- PRO TIP! Try your hardest to find out the name of the person who will receive your application and formally address the application to them, rather than 'To whom it may concern.
Read And Address The Job Advertisement/Description Carefully.
There are four main parts of any job description. Your application should address each one and articulate how you fulfil each, using examples to illustrate your points.
- Values: How the employer works and what it expects of its employees. Check that you are comfortable with these.
- Accountabilities: The day-to-day responsibilities and duties of the role. Your previous work history should have skills and experiences that are transferrable to this role.
- Key Selection Criteria: The job description often outlines the qualities, knowledge, and skills required for the role. Include specific examples or situations where you have demonstrated the qualities they are seeking.
- Qualifications: Sometimes, specific qualifications will be required and form part of the screening process for the employer.
Make A Resume And Cover Letter That Get The Right Attention.
- Resume: Also known as a CV, this outlines your job history, starting with the most recent role. Keep the descriptions short, to the point and relevant to the job you are applying for. Format the layout to your own unique, professional style to look like other resumes.
- Cover letter: This is essentially a letter directed to the person responsible for hiring and allows you to provide a more in-depth description of yourself, detail why you would like to work with the employer and explain how you align with each of the selection criteria. Make your cover letter clear, concise and easy to read, and try and keep it shorter than one page.
PRO TIP! Submit these as PDFs to avoid any formatting errors.
After You Submit Your Application, Follow It Up.
Put yourself in your employer's shoes; they have to filter through many applications, often on top of their usual workload. If you have not heard back in a week or two after applications close, it is more than OK to make a polite enquiry. It shows that you are eager and have taken the initiative to be proactive. Employers appreciate those who are driven and determined.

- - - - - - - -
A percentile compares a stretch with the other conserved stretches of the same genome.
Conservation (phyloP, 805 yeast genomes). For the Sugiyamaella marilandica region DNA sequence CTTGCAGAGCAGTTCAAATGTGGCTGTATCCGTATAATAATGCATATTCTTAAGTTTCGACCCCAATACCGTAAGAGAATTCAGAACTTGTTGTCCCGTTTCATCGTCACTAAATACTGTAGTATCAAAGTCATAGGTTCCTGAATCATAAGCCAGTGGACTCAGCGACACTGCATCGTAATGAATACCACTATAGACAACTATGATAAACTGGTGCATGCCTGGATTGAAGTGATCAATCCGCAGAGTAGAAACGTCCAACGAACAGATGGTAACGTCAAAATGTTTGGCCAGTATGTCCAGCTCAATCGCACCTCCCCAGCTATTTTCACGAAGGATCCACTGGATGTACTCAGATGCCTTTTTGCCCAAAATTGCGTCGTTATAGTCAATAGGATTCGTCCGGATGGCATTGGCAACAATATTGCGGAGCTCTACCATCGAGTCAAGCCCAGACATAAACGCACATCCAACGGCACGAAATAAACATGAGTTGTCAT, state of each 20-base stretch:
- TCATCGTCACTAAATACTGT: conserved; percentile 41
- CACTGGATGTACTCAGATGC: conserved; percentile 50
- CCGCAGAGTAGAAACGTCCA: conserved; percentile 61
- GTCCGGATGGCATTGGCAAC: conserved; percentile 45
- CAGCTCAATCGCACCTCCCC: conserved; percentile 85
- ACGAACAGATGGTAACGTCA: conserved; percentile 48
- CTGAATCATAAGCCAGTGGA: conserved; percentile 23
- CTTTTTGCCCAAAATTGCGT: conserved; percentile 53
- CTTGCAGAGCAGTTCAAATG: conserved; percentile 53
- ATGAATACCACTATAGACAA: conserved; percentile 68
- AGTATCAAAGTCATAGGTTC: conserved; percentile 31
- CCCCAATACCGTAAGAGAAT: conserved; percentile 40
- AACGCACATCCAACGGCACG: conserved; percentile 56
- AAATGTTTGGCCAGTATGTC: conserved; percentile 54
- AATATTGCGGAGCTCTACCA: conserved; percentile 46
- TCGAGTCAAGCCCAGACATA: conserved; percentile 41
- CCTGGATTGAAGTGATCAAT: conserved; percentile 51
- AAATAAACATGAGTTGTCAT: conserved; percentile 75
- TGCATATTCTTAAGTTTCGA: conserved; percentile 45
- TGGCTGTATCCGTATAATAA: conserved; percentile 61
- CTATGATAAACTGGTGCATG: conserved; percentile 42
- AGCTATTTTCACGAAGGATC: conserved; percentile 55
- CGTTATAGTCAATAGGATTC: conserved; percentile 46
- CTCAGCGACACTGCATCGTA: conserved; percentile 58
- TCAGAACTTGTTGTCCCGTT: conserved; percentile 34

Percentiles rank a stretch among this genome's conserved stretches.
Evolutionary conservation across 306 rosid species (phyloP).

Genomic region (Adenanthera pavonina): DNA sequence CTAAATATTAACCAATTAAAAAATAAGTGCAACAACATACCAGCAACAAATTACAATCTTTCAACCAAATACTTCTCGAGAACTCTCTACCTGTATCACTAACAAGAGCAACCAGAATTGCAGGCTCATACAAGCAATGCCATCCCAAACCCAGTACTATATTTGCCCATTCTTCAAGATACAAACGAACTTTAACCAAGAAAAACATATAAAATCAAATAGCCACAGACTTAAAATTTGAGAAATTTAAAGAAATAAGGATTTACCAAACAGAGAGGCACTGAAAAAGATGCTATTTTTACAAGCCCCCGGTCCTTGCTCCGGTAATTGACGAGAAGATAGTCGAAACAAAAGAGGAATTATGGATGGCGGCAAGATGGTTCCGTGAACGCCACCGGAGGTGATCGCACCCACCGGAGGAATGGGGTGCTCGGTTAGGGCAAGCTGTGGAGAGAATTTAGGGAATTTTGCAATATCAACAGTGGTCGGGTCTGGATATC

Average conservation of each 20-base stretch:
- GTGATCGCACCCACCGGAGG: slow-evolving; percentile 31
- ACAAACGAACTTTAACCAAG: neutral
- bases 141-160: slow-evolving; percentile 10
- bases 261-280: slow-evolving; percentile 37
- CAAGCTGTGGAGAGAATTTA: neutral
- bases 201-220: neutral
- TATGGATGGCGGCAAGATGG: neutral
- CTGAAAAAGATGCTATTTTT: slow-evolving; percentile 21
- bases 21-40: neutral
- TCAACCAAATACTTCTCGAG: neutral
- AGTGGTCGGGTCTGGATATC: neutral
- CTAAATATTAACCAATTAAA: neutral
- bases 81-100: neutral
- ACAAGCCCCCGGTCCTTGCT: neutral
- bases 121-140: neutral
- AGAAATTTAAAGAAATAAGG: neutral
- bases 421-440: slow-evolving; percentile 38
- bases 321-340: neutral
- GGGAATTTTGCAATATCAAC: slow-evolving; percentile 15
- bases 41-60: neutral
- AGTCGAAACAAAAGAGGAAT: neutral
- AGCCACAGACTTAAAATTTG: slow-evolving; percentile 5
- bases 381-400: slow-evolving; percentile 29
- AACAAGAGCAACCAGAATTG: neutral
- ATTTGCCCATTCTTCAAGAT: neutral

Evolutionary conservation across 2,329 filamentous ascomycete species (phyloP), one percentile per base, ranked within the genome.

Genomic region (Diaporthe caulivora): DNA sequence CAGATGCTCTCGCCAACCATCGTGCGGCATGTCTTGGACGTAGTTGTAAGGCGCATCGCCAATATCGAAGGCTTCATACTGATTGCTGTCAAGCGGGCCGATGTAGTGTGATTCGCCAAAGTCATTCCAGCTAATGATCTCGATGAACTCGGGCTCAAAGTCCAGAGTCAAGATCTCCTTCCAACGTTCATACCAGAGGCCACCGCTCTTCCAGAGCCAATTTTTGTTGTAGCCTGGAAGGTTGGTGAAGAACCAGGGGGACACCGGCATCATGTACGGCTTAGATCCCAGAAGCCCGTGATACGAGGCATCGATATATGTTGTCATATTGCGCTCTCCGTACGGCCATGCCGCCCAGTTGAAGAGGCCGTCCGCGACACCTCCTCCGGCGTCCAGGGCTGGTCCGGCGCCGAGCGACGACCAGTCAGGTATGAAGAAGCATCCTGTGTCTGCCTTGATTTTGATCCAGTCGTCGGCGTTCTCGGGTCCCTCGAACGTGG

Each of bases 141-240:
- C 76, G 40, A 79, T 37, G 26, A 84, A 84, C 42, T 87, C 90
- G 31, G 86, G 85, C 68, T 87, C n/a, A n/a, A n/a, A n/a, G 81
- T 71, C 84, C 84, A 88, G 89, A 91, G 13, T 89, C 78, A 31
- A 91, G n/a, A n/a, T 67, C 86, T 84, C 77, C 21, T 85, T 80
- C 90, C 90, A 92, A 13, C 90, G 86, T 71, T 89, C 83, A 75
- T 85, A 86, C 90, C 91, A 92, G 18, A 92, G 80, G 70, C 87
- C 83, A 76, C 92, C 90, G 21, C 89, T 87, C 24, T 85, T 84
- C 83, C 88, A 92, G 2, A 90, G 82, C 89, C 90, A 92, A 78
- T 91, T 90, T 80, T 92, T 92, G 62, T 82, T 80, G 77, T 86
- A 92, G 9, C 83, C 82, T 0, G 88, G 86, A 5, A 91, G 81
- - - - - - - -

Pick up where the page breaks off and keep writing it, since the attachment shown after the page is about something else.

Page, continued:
Prepare For The Interview.
So, you got the interview. Well done. You may encounter a broad range of interview styles. From casual lunches to phone interviews to group interviews, the most important thing is to be prepared, positive, and yourself.
Situational/Behavioural Questions: These are some of the most common forms of interview questions. You will be asked to demonstrate your competency for a task by describing a time when you handled something similar in the past. Take your time to answer the questions properly. We suggest using the STAR approach when responding to ensure your answers are structured, don't miss out on key elements, and finish strong.
- S – Situation: Where and when you had the relevant experience.
- T – Task: What was required of you for this experience.
- A – Action: What you did in this instance.
- R – Result: How the situation played out and benefitted from your action.
Follow Up With The Employer.
Find out when the employer plans to make their hiring decision. This will provide you with a timeline, and you can follow up if you have not heard anything since the meeting. If successful, the employer may wish to speak to people who can validate your credentials – these are known as your referees (it's a good idea to include these at the end of your resume). So have at least two people ready who will speak positively about you in a relevant and occupational sense. In other words, don't choose your friends.
Getting a job in Australia is a fantastic way to integrate, meet new people and develop new skills that will, in turn, prove incredibly beneficial when you apply for jobs in your home country or elsewhere abroad. You have the qualifications, experience and skills, so why is it hard to find a job in Australia? When you have been looking for an extended period of time but are unable to land a job, you may find yourself asking, "Why won't someone give me a chance?" It can be a struggle to stay optimistic about your job search in a tough employment market.